I love my job. I love every aspect of it. I love teaching General English. I love teaching Business English. I love teacher training. I love writing. And I love speaking at conferences.
But why do I love my job so much?
In my previous 2 blogposts, I looked at 70 reasons why I love my job.
Here’s another 30 to make it a cool 100!
Things I learnt from classroom management
71. Nominating students to answer questions and do tasks can ensure that everyone gets a chance to be heard.
72. Make use of groupwork and pairwork to give everyone language practice at the same time.
73. A noisy classroom is one that is full of interest and speaking practice. Encourage noise!
74. Never end an activity without the opportunity for students to get feedback and to reflect on how they have done.
75. When giving feedback, don’t just focus on the mistakes and the criticism. Pull up the good things that were done and the good use of language. Praise can reduce stress levels and enhance motivation.
76. Every mistake is a learning opportunity for the class. Avoid reprimanding students for their mistakes. Instead encourage them to learn from it.
77. There’s no such thing as a stupid question. The way a teacher deals with a student’s question informs the other students whether they should come out of their shell and ask their questions or if they should worry about the embarrassment that might follow.
78. Find out what each of your students is passionate about. Use this information to personalize your lessons and make them feel special. This will help with levels of cooperation and motivation.
79. Learn to deal with disruptive students. Find out what they are good at and get them to contribute to the class. Make use of lots of recognition and praise to slowly win them over.
80. The teacher is the energetic antenna of the classroom. He/She can make a huge difference to the dynamics of the class and how well students get along.
Things I love about ELT and technology
81. That there are fantastic short video clips available on websites like YouTube and TED talks that I can use in the classroom.
82. That many students now carry a smartphone or even a tablet with them, and can use them to access dictionaries, create and participate in class polls and quizzes, and do all sort of cool things to complement classroom activities.
83. That students can take photos with their phones and bring them into class to discuss.
84. That I can get students to make a short film/clip/music video on their smart phones.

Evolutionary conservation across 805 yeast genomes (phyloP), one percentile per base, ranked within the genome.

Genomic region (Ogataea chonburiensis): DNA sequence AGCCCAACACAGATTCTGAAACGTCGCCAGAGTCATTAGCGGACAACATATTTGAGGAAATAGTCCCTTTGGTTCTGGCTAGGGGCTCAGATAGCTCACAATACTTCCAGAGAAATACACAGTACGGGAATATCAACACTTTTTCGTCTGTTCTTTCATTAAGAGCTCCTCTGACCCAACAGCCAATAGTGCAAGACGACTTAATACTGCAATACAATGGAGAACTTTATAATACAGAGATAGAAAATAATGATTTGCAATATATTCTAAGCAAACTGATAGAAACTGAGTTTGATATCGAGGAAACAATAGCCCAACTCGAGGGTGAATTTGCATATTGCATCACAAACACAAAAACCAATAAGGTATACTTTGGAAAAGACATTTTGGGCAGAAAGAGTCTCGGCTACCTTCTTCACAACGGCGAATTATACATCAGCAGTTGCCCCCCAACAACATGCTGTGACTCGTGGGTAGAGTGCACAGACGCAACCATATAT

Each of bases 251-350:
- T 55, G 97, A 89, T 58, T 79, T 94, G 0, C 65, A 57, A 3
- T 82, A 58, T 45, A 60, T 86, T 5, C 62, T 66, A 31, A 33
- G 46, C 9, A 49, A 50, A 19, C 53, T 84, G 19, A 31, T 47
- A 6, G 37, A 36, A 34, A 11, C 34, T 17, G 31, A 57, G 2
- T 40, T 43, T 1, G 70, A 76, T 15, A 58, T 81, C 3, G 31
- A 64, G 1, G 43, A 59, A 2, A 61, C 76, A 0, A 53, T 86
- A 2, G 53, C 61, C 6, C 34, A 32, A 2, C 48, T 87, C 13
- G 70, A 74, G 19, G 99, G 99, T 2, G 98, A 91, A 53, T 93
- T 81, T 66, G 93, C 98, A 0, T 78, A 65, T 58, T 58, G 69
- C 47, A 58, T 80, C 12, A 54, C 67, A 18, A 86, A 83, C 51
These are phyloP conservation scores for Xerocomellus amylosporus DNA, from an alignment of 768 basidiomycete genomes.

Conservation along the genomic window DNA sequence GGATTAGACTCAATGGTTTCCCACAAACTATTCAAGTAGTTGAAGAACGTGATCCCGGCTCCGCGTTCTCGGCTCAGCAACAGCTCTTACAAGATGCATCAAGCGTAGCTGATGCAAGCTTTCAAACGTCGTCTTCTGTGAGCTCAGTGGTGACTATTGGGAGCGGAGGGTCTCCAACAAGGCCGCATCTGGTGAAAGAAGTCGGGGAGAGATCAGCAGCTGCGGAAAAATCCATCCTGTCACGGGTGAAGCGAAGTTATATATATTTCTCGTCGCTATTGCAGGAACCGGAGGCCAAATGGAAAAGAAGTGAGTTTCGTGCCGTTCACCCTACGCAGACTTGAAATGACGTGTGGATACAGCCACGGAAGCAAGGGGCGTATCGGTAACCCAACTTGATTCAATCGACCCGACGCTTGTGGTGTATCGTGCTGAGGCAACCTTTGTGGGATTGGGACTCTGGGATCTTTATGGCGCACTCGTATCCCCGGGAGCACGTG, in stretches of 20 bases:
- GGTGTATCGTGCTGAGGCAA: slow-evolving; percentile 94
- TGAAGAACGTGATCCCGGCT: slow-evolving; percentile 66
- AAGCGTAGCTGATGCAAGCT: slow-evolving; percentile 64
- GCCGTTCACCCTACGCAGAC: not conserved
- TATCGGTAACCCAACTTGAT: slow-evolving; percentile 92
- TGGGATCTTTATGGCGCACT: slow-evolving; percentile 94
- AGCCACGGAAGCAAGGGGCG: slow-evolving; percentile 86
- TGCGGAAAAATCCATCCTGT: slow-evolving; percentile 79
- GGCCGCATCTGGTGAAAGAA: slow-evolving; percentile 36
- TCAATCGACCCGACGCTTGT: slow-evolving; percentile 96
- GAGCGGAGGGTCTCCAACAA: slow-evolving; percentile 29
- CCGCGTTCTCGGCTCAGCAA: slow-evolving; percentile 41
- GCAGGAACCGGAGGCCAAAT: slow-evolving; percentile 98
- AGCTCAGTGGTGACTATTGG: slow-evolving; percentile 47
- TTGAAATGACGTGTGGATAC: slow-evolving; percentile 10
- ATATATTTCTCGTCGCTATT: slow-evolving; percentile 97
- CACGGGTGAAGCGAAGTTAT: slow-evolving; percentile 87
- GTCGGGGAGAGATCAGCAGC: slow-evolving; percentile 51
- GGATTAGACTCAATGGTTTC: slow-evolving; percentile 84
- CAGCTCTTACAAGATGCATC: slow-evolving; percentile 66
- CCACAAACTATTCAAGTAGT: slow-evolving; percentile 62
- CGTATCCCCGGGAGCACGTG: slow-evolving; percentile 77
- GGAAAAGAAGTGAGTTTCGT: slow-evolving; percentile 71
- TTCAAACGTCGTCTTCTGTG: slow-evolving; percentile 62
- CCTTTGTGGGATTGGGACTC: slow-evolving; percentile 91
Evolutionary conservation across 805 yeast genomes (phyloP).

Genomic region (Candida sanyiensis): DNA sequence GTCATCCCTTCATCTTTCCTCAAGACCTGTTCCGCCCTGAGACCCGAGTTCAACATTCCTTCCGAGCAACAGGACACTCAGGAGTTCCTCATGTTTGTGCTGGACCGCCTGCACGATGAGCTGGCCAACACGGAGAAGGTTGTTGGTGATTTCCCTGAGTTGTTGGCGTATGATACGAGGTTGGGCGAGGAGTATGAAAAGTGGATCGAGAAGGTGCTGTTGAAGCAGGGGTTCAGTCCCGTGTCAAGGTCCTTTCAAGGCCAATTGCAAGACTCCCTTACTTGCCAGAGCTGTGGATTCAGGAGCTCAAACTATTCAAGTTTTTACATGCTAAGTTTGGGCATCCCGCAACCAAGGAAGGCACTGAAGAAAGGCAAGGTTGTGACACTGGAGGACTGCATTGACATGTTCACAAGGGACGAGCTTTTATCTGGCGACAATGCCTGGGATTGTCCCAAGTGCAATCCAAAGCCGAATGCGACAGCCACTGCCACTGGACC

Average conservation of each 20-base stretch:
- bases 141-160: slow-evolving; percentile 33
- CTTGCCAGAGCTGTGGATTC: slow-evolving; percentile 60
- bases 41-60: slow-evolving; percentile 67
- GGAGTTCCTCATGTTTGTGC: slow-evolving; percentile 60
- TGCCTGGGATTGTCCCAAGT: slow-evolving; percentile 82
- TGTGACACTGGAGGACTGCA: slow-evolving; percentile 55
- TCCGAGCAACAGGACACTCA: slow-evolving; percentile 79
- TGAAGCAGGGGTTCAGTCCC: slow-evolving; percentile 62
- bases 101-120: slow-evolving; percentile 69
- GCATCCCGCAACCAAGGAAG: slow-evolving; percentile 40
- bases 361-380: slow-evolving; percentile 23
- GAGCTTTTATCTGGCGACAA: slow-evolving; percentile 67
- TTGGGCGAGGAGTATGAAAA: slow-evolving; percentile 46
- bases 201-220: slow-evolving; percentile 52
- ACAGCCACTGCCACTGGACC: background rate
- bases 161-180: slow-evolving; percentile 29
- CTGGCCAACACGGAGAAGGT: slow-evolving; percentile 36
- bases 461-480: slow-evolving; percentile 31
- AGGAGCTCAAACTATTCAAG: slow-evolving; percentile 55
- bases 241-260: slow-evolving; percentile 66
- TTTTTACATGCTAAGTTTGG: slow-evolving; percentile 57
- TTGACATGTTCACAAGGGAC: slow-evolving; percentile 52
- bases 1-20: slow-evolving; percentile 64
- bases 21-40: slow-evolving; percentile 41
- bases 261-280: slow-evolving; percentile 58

85. That I can use the Interactive White Board (IWB) to access the internet, to put up presentations, and to play audio recordings and music.
86. That my students can use Skype, Facetime and/or Google Plus for virtual English lessons or to practise speaking English to people from all over the world.
87. That students can extend their own learning by doing some self-study via the huge range of resources available on the internet.
88. That I can use Twitter and Facebook to get to know other ELT-ers and keep in touch my colleagues.
89. That there are initiatives on Twitter like #eltchat and #edchat, among many others, that allow us teachers to share ideas with each other and find out what each other thinks, and resources like #eltpics where we can all contribute and use pictures for ELT-ers, by ELT-ers, and not risk violating copyright laws.
90. That there are so many blogs by teachers, teacher trainers, and writers that I can enjoy reading and learning from, and that we can continually develop ourselves with the range of online learning platforms on offer e.g. free webinars, MOOCs, distant learning courses.
Things I love about my ELT colleagues
91. Those who choose the ELT profession tend to be kind and helpful people who love being with people and believe in compassion, fairness, and equality.
92. Although we work in separate classrooms with different students, there is a real sense of community and togetherness in the ELT world.
93. ELT-ers are never hesitant about giving praise and support.
94. You’ll always find a listening ear if you need to share your problems or talk about the difficult students or situations that you encounter on the job.
95. Most ELT-ers are very generous with their ideas and lesson plans. If you are stuck on a Monday morning for lesson ideas, a call for help in your staffroom or on social media would often sort you out straight away!
96. Not everyone has the same approaches to teaching. This forces me to question my own practices, to justify what I am doing and seek to change for the better.
97. Many of my ELT colleagues are curious individuals. They are curious about their students, about the world around them and about the new ways of teaching and the new technology available to them.
98. ELT-ers are an ethical bunch. We believe in doing the right thing.
99. We are also a musical bunch that have a flair for the dramatic. Life is never boring with an ELT-er!
100. My ELT colleagues are also patient and open. And because of that, I get to share my thoughts and ideas with them on this blog.
So I did it! I managed to list 100 different reasons why I love my job! And as I previously said, I am convinced that if I could come up with 100 reasons, then I must have one of the best jobs in the world.
As Confucius said, choose a job you love, and you’ll never have to work a day in your life.
Chia Suan Chong is a General English and Business English teacher and teacher trainer, with a degree in Communication Studies (Broadcast and Electronic Media) and an MA in Applied Linguistics and English Language Teaching from King’s College London.
Fascinated by the interplay between culture, language and thought, Chia is also an intercultural skills trainer and materials developer, and is now based in York.
She is also the voice of @ETprofessional on Twitter. You can find out more about her on her blogsite www.chiasuanchong.com